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Cold Freezes the Heart of France

April 24th, 2021 · No Comments · France, Wine

It is not uncommon for Americans to travel to Paris and return home believing they now know La France.

The reality is often missed.

What we consider a refined, cosmopolitan place … well, that is Paris all right.

France is the biggest nation in Western Europe and also its emptiest. It has miles and miles of villages of vines in the southern half of the country.

This is mostly a rural nation, where the cultivation of fruits and vegetables, and the raising up of animals provides sustenance and income.

But the biggest product on the French menu is wine, and has been for 2,000 years.

Thus, a cold-snap in early April, after the vines have begun to sprout, becomes a regional economic disaster. Particularly in the region where we live, the Herault.

Have a look at the frost-bitten vines, above.

The wine-producing part of France was one of its hardest-hit.

A week or so ago the local newspaper printed a map of the grape-growing areas of the region known as Occitanie, and the Herault was one of the hardest-hit regions in France.

An estimated 80 percent of grapes here were destroyed during a handful of cold nights, April 6-8. What made it more devastating was that in late March an abnormally warm stretch prompted most of the plants to get busy, to go into overdrive. Then came April and the cold nights.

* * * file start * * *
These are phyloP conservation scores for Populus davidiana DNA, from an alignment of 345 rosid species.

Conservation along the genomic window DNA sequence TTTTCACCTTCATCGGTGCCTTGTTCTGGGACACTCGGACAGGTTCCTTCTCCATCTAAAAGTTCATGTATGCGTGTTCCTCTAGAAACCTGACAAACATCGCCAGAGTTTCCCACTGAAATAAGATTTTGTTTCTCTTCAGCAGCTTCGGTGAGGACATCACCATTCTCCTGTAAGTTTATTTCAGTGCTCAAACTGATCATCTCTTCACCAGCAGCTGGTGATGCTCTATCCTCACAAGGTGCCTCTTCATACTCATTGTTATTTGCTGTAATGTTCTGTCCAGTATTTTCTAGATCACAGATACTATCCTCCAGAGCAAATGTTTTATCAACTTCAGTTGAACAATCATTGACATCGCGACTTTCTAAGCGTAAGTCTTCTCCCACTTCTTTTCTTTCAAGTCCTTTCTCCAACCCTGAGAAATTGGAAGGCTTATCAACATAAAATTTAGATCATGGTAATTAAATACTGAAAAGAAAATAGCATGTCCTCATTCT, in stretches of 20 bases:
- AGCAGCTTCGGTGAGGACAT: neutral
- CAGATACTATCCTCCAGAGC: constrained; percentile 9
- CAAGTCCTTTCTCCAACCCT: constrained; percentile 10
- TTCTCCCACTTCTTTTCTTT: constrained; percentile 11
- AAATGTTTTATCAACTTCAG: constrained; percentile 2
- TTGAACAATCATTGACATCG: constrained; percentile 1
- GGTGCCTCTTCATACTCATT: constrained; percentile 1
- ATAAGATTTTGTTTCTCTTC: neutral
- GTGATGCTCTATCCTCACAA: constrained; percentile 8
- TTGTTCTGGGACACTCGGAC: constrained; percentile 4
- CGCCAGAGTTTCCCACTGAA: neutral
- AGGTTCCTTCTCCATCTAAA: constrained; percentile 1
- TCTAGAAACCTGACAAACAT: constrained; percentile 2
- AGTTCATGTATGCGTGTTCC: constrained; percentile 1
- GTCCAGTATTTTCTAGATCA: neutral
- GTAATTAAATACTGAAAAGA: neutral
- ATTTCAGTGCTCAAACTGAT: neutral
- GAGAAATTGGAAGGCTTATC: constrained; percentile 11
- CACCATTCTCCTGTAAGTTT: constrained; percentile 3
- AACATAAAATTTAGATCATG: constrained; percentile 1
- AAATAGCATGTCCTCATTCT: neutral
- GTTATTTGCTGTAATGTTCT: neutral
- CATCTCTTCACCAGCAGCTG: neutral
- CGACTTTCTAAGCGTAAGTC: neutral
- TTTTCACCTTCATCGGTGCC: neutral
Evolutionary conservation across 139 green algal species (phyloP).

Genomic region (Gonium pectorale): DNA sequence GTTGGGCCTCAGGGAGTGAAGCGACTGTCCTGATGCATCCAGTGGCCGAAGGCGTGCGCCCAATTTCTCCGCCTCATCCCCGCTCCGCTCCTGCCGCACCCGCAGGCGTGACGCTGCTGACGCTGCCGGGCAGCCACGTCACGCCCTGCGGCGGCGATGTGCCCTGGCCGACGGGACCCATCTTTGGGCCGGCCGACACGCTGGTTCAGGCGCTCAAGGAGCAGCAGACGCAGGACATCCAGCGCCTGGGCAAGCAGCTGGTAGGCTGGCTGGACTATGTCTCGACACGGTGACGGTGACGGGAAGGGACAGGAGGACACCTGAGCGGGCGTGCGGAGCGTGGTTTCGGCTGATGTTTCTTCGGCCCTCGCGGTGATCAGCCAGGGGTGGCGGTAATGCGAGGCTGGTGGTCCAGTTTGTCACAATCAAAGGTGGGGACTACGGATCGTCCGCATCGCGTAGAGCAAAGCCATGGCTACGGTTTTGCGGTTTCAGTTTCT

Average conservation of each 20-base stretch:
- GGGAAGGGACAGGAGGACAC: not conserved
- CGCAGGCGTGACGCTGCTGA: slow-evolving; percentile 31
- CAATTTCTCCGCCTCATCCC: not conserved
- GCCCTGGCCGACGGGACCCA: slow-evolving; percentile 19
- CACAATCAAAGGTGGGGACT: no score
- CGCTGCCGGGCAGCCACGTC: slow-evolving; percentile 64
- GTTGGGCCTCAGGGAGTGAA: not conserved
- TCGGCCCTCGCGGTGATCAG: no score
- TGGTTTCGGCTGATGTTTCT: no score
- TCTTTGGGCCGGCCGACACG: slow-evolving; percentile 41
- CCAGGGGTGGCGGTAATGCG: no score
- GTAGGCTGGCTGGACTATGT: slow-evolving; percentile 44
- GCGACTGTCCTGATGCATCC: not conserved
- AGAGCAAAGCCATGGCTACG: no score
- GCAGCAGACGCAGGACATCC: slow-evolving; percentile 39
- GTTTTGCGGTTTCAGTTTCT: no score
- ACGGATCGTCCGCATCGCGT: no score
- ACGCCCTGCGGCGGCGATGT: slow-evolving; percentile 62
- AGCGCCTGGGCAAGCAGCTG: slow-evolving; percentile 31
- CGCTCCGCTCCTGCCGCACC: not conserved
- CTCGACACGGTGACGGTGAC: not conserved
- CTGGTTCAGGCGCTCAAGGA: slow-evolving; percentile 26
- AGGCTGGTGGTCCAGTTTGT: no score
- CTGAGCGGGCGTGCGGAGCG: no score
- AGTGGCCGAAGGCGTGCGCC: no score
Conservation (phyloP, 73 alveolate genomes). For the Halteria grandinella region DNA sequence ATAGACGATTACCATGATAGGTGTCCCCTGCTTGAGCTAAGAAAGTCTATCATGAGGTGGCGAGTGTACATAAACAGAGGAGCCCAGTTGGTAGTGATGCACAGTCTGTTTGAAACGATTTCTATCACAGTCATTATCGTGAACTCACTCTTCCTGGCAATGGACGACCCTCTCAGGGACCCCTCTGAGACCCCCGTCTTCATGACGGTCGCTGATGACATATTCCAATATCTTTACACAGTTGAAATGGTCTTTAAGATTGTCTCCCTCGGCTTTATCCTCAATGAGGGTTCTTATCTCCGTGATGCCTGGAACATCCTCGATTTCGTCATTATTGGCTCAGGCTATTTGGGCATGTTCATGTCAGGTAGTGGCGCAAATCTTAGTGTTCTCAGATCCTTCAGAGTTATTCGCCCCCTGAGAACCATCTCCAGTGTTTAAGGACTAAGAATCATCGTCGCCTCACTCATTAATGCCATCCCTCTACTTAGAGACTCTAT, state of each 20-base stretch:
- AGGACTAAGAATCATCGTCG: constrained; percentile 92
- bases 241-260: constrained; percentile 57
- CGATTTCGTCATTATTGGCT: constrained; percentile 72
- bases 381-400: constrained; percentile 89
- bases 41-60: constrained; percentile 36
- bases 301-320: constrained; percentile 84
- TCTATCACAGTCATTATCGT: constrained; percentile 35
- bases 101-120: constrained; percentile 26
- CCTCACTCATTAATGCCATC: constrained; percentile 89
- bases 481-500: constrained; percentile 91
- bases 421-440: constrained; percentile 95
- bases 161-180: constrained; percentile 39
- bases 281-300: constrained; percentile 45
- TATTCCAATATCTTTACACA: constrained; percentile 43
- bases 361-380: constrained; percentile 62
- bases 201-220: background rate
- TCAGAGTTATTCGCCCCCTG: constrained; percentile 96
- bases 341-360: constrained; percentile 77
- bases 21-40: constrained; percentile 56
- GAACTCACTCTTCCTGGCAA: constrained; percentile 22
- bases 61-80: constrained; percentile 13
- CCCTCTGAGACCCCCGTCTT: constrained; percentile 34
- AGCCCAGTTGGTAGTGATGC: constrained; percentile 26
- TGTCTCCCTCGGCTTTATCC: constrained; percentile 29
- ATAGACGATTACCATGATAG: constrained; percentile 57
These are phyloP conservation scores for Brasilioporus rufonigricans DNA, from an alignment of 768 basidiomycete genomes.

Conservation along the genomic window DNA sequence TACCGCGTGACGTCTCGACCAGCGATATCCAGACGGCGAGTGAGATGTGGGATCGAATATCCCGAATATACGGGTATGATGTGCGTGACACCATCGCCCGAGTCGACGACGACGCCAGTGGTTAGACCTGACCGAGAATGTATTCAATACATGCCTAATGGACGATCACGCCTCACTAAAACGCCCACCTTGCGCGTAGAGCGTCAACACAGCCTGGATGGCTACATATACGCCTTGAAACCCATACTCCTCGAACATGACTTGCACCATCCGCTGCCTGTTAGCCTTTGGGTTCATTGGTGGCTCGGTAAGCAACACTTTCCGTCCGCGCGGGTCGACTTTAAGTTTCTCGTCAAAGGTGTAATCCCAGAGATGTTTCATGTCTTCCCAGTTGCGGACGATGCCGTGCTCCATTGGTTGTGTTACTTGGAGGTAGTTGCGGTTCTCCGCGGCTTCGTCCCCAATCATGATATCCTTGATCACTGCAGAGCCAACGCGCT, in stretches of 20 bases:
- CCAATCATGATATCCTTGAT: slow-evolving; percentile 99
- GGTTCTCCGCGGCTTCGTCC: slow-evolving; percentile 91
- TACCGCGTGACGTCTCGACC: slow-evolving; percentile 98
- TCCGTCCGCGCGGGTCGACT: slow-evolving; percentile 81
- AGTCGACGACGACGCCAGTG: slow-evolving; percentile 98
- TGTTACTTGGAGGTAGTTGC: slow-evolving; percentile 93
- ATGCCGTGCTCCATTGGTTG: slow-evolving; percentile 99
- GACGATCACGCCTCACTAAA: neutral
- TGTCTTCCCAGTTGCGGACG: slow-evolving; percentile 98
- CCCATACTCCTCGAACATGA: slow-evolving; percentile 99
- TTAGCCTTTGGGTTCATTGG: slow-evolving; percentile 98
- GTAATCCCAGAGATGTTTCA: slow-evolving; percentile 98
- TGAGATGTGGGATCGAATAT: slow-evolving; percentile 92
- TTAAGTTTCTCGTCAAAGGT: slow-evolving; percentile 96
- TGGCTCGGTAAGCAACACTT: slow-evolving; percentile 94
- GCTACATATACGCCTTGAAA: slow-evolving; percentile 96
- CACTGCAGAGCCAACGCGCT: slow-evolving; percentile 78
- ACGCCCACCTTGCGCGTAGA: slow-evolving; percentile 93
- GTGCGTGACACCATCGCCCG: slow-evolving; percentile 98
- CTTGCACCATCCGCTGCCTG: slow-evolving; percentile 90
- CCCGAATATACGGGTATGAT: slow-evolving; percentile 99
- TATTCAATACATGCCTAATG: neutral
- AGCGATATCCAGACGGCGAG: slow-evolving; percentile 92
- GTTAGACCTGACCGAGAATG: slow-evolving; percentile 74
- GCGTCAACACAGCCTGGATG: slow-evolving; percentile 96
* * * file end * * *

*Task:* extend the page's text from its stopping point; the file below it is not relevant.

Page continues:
Farmers always assume the worst, and this time it was true. The vignerons burned “candles” in barrels in the fields, trying to keep the buds just warm enough to survive. Some places put a protective gel on the buds.

Wealthy growers rented helicopters to hover over fields and make the air move, perhaps moving the temperature up a few critical degrees.

Fruit-growers also held vigils, trying to save apricots, apples, kiwis. None of it really worked.

We know people whose vines were scalded by frost ruining most of their crop. To wander through the vineyards a few steps from our village is to feel deeply affected. Bereft.

“This field is gone. So is this one. And that one …”

The blackened vines are empty of buds. Those proto-grapes were reduced in many cases to ash; pluck one from the vine and it falls to pieces in your hand.

This kind of freeze is rare here but there was a lesser freeze in 2017. The past few years went off like clockwork, with a bit of warm rain in April and glorious green buds in May.

Looking ahead to the next harvest, the next vintage … don’t expect much from the Herault. If you get a drinkable bottle, you have a collector’s item.

People here in the Languedoc will get their wine from other regions of France. That is the sort of drama that Paris knows nothing about.


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